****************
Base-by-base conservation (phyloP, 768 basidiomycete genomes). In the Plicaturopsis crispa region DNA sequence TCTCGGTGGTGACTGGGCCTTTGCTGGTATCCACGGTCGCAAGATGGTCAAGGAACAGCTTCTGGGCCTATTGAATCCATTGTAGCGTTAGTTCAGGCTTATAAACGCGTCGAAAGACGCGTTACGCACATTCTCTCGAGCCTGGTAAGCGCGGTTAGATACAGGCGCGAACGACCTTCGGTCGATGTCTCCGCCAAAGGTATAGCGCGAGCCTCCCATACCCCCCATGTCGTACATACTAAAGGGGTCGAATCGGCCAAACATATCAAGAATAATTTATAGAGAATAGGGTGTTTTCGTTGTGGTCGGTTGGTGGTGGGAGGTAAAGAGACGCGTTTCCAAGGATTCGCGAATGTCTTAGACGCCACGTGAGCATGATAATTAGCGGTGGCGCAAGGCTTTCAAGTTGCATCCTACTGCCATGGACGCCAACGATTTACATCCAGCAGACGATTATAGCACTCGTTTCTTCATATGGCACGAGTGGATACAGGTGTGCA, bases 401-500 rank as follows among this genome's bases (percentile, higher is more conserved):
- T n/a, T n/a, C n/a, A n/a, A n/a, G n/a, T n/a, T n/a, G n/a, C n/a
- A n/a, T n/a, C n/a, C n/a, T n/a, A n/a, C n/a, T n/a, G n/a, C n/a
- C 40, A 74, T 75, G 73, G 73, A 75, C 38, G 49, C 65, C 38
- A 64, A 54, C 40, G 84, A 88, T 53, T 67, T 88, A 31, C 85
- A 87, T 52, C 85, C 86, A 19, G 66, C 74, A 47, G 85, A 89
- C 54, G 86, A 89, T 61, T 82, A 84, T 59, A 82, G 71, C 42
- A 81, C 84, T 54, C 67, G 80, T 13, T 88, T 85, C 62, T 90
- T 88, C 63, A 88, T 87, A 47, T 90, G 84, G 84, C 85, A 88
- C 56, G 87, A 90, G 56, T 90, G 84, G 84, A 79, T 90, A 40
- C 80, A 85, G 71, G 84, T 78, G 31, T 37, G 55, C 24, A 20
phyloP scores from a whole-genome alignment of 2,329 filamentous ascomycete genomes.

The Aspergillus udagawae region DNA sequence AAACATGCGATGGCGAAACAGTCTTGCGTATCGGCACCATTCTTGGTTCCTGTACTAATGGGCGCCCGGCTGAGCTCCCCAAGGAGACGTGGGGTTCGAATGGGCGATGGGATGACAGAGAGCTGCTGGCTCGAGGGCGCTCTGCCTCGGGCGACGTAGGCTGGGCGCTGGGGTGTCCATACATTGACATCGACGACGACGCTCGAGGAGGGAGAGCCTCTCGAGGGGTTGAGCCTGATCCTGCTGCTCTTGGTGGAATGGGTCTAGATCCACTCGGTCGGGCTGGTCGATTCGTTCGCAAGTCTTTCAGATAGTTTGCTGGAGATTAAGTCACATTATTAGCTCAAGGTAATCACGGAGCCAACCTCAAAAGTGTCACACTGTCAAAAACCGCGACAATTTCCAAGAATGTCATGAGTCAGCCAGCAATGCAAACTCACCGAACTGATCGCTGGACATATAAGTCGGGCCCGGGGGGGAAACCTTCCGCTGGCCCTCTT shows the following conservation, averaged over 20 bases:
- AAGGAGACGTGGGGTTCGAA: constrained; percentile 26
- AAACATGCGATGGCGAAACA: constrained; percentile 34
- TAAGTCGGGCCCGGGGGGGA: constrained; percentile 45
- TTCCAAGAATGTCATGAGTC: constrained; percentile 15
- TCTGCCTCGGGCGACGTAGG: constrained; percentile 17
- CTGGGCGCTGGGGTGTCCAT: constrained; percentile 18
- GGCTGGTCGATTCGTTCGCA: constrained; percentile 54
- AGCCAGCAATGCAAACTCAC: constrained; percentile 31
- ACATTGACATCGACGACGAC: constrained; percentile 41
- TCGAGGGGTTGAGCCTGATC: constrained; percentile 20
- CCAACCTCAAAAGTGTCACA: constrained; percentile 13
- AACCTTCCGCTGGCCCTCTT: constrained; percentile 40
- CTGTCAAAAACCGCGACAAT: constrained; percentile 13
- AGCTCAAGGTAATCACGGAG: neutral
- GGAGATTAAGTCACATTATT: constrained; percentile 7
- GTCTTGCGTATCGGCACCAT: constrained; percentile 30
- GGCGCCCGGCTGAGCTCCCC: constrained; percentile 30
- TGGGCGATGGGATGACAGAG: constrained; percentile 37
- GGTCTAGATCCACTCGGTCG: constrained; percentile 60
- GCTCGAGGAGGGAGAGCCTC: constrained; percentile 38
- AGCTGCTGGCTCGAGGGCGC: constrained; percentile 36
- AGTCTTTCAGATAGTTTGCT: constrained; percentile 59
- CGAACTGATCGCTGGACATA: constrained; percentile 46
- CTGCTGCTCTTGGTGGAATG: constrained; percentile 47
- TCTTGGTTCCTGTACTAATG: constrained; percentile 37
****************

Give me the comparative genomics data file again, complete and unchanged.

Base-by-base conservation (phyloP, 768 basidiomycete genomes). In the Plicaturopsis crispa region DNA sequence TCTCGGTGGTGACTGGGCCTTTGCTGGTATCCACGGTCGCAAGATGGTCAAGGAACAGCTTCTGGGCCTATTGAATCCATTGTAGCGTTAGTTCAGGCTTATAAACGCGTCGAAAGACGCGTTACGCACATTCTCTCGAGCCTGGTAAGCGCGGTTAGATACAGGCGCGAACGACCTTCGGTCGATGTCTCCGCCAAAGGTATAGCGCGAGCCTCCCATACCCCCCATGTCGTACATACTAAAGGGGTCGAATCGGCCAAACATATCAAGAATAATTTATAGAGAATAGGGTGTTTTCGTTGTGGTCGGTTGGTGGTGGGAGGTAAAGAGACGCGTTTCCAAGGATTCGCGAATGTCTTAGACGCCACGTGAGCATGATAATTAGCGGTGGCGCAAGGCTTTCAAGTTGCATCCTACTGCCATGGACGCCAACGATTTACATCCAGCAGACGATTATAGCACTCGTTTCTTCATATGGCACGAGTGGATACAGGTGTGCA, bases 401-500 rank as follows among this genome's bases (percentile, higher is more conserved):
- T n/a, T n/a, C n/a, A n/a, A n/a, G n/a, T n/a, T n/a, G n/a, C n/a
- A n/a, T n/a, C n/a, C n/a, T n/a, A n/a, C n/a, T n/a, G n/a, C n/a
- C 40, A 74, T 75, G 73, G 73, A 75, C 38, G 49, C 65, C 38
- A 64, A 54, C 40, G 84, A 88, T 53, T 67, T 88, A 31, C 85
- A 87, T 52, C 85, C 86, A 19, G 66, C 74, A 47, G 85, A 89
- C 54, G 86, A 89, T 61, T 82, A 84, T 59, A 82, G 71, C 42
- A 81, C 84, T 54, C 67, G 80, T 13, T 88, T 85, C 62, T 90
- T 88, C 63, A 88, T 87, A 47, T 90, G 84, G 84, C 85, A 88
- C 56, G 87, A 90, G 56, T 90, G 84, G 84, A 79, T 90, A 40
- C 80, A 85, G 71, G 84, T 78, G 31, T 37, G 55, C 24, A 20
phyloP scores from a whole-genome alignment of 2,329 filamentous ascomycete genomes.

The Aspergillus udagawae region DNA sequence AAACATGCGATGGCGAAACAGTCTTGCGTATCGGCACCATTCTTGGTTCCTGTACTAATGGGCGCCCGGCTGAGCTCCCCAAGGAGACGTGGGGTTCGAATGGGCGATGGGATGACAGAGAGCTGCTGGCTCGAGGGCGCTCTGCCTCGGGCGACGTAGGCTGGGCGCTGGGGTGTCCATACATTGACATCGACGACGACGCTCGAGGAGGGAGAGCCTCTCGAGGGGTTGAGCCTGATCCTGCTGCTCTTGGTGGAATGGGTCTAGATCCACTCGGTCGGGCTGGTCGATTCGTTCGCAAGTCTTTCAGATAGTTTGCTGGAGATTAAGTCACATTATTAGCTCAAGGTAATCACGGAGCCAACCTCAAAAGTGTCACACTGTCAAAAACCGCGACAATTTCCAAGAATGTCATGAGTCAGCCAGCAATGCAAACTCACCGAACTGATCGCTGGACATATAAGTCGGGCCCGGGGGGGAAACCTTCCGCTGGCCCTCTT shows the following conservation, averaged over 20 bases:
- AAGGAGACGTGGGGTTCGAA: constrained; percentile 26
- AAACATGCGATGGCGAAACA: constrained; percentile 34
- TAAGTCGGGCCCGGGGGGGA: constrained; percentile 45
- TTCCAAGAATGTCATGAGTC: constrained; percentile 15
- TCTGCCTCGGGCGACGTAGG: constrained; percentile 17
- CTGGGCGCTGGGGTGTCCAT: constrained; percentile 18
- GGCTGGTCGATTCGTTCGCA: constrained; percentile 54
- AGCCAGCAATGCAAACTCAC: constrained; percentile 31
- ACATTGACATCGACGACGAC: constrained; percentile 41
- TCGAGGGGTTGAGCCTGATC: constrained; percentile 20
- CCAACCTCAAAAGTGTCACA: constrained; percentile 13
- AACCTTCCGCTGGCCCTCTT: constrained; percentile 40
- CTGTCAAAAACCGCGACAAT: constrained; percentile 13
- AGCTCAAGGTAATCACGGAG: neutral
- GGAGATTAAGTCACATTATT: constrained; percentile 7
- GTCTTGCGTATCGGCACCAT: constrained; percentile 30
- GGCGCCCGGCTGAGCTCCCC: constrained; percentile 30
- TGGGCGATGGGATGACAGAG: constrained; percentile 37
- GGTCTAGATCCACTCGGTCG: constrained; percentile 60
- GCTCGAGGAGGGAGAGCCTC: constrained; percentile 38
- AGCTGCTGGCTCGAGGGCGC: constrained; percentile 36
- AGTCTTTCAGATAGTTTGCT: constrained; percentile 59
- CGAACTGATCGCTGGACATA: constrained; percentile 46
- CTGCTGCTCTTGGTGGAATG: constrained; percentile 47
- TCTTGGTTCCTGTACTAATG: constrained; percentile 37